By Seth Daniel
After being shuttered for more than a year following the surprising death of operator and neighborhood stalwart Allen Seletsky, the Five Seventy Market (formerly the Bostonian Market) has been sold for an undisclosed amount of money and the new operator said this week that he hopes to have a soft opening in mid-July.
Scott Jackiewicz has purchased the business from Seletsky’s family, and will re-open the market in a similar format under the name Muscarella’s Market – a nod to his mother’s maiden name.
“I’ve been in the business about 30 years off and on, mostly on,” said Jackiewicz this week. “I’m trying to get things up and running and I plan to keep things similar to the way Allen had them, but I’ll put my own identity into it. Everything had to be cleaned out first. Most of the things in there were expired. I’m going to be starting from Ground Zero. It’s going to be a challenge to start, but I’m excited and the neighborhood has been very welcoming. I’m thoroughly impressed with the neighbors…I looked at it as a great opportunity and I was really thrilled with the reception from the neighbors.”
Since purchasing the business and starting work inside, Jackiewicz said he has been approached my many neighbors and by young people from the Boston Ballet School – who are another staple of the customer base – all of whom are excited to see him take over and continue the market’s tradition of serving the community.
Already, Union Park Neighborhood Association (UPNA) leaders have said they are excited to see the market re-open and hope that the new owner will create a similar feel that Seletsky – a long-time neighborhood fixture and also a member of the UPNA board – had created.
“I was thrilled to learn about the sale of the 570 Market to new ownership,” said Jamie Fox, co-president of UPNA. “The market was not only convenient for quick purchases, but also a friendly and familiar spot to connect with neighbors and hear the latest gossip. The late Allen Seletsky was a special figure in the neighborhood. I’m hopeful that the new owner and his employees will create a similar climate and immerse themselves in this wonderful community.”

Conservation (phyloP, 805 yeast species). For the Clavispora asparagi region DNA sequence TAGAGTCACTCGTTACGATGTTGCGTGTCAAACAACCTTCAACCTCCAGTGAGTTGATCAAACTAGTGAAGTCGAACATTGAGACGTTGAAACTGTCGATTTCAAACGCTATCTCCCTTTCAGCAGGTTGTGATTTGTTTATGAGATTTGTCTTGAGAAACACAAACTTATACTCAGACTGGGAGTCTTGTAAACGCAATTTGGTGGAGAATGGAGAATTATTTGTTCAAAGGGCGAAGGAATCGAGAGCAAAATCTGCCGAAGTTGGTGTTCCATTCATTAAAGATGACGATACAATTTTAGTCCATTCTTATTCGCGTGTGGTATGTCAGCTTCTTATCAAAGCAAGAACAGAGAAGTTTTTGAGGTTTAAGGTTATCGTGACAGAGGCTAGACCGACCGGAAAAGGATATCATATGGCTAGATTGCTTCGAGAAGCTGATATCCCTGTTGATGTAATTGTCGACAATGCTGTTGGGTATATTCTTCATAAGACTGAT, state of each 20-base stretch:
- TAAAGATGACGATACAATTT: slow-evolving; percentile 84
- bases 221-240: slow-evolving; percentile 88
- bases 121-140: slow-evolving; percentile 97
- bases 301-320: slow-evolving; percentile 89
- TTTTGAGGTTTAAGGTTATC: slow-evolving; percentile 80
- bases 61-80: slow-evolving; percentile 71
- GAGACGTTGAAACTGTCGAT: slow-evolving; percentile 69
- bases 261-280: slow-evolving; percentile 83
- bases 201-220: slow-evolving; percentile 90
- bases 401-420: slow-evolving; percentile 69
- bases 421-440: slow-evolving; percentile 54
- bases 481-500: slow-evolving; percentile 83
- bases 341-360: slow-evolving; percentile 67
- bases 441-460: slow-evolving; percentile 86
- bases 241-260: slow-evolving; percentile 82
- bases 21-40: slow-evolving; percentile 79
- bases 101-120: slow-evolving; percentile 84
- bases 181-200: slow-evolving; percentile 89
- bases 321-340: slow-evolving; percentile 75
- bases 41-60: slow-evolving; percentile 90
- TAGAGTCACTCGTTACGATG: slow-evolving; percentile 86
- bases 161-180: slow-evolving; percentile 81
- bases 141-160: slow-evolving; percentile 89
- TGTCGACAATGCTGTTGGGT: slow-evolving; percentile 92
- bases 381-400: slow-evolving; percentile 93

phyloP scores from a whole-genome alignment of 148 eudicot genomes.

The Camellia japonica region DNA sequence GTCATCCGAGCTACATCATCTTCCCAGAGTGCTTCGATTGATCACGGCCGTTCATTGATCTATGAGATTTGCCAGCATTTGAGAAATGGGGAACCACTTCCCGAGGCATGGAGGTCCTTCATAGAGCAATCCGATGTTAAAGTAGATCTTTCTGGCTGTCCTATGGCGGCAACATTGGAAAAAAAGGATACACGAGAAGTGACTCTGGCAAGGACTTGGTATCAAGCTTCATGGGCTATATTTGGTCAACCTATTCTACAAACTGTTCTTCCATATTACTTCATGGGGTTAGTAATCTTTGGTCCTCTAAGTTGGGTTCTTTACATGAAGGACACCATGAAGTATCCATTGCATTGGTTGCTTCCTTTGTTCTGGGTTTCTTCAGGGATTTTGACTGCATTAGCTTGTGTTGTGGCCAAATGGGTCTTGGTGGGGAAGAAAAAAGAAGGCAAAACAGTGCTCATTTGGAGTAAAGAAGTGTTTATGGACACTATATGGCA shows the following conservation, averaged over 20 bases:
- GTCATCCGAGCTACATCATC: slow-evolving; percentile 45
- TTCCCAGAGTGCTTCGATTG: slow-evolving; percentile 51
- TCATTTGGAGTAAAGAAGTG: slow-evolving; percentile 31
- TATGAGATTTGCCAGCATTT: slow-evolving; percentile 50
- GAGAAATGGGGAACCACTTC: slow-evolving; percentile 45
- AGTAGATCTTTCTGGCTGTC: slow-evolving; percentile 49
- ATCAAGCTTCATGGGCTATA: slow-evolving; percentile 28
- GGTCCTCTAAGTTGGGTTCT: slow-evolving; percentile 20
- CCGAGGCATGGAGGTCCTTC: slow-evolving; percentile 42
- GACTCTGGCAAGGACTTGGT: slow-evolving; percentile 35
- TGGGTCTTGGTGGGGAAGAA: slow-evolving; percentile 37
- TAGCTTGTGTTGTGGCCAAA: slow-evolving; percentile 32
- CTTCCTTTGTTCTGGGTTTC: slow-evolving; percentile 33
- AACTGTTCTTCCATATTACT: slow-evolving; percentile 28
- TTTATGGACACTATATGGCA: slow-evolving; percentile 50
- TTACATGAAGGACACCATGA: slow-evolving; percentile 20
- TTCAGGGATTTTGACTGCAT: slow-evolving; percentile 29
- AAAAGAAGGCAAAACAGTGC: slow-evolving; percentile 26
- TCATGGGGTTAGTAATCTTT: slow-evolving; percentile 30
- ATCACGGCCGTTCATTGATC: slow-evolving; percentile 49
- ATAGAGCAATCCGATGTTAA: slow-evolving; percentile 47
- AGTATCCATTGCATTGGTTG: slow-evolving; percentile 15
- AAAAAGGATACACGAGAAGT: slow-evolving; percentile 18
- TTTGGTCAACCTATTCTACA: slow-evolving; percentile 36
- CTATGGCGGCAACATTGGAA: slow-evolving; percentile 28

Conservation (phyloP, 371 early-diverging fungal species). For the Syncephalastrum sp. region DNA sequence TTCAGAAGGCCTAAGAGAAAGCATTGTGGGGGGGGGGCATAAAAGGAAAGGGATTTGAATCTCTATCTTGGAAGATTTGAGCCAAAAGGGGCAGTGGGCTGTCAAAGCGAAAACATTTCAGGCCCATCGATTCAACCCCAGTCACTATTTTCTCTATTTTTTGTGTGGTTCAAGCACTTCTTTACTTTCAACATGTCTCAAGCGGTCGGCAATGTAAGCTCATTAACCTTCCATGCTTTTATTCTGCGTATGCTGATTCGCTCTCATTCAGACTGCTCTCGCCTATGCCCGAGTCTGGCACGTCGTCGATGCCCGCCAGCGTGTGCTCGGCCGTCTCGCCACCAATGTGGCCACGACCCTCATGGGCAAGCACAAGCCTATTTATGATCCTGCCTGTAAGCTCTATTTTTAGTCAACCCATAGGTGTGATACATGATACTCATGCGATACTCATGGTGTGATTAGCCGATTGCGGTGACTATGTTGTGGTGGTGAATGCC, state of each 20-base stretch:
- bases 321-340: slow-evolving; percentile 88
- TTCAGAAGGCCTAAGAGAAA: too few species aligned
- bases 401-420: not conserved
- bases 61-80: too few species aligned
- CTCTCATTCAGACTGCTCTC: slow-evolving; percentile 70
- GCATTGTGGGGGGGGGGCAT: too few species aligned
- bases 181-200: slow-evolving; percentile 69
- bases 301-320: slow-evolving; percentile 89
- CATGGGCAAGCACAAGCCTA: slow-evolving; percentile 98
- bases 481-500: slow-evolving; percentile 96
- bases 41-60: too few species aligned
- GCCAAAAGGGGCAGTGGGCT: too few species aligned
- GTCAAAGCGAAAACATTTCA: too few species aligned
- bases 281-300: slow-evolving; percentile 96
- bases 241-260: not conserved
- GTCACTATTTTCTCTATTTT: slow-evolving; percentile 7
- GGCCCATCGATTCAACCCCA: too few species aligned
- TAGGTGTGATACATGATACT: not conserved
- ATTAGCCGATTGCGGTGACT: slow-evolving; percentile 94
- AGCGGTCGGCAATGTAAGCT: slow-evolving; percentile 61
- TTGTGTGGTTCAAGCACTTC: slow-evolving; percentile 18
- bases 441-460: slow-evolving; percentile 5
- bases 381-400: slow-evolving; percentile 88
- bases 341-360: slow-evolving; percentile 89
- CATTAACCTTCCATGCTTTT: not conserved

Jackiewicz said this will be his first venture as the owner of a store, but he has managed markets all over the city for years. He said he was the manager of a market on Beacon Hill for about 20 years.
He said he will renew the inventory, concentrating on healthy food options and adding cut fruit.
He will continue having sandwiches, salads, smoothies and prepared meals, but with his own twist. However, he said he wants to hear from customers about their wants and needs when he opens.
“I learned a long time ago in this business what I want isn’t always what the customer wants,” he said. “I’ll let the customers dictate what they want. I you make changes and they’re embraced, that’s great. If they’re not embraced, you have to go back.”
Jackiewicz said he thought about the name for a long time, and settled on his mother’s maiden name as a tribute to her family, who helped raise him in the North End. That cozy neighborhood life is something he treasured, and it’s something he said he feels in the South End now.
“That’s one reason I like the name Muscarella’s is because of how I’ve been received here and the feel of the neighborhood,” he said. “It reminds me of what it was like growing up in the North End.”
He said one change is that he likely will not open at 6 a.m. like Seletsky, but will open up at 7 a.m.
He expected to have a larger grand opening in September after the soft opening in mid-July.
Seletsky operated The Bostonian for many years before transitioning to the Five Seventy Market in 2008.
In late February 2016, neighbors saw a sign on the front door saying the stalwart market was closed. The 57-year-old Seletsky passed away on March 16. UPNA sponsors an annual summer concert series named after Seletsky.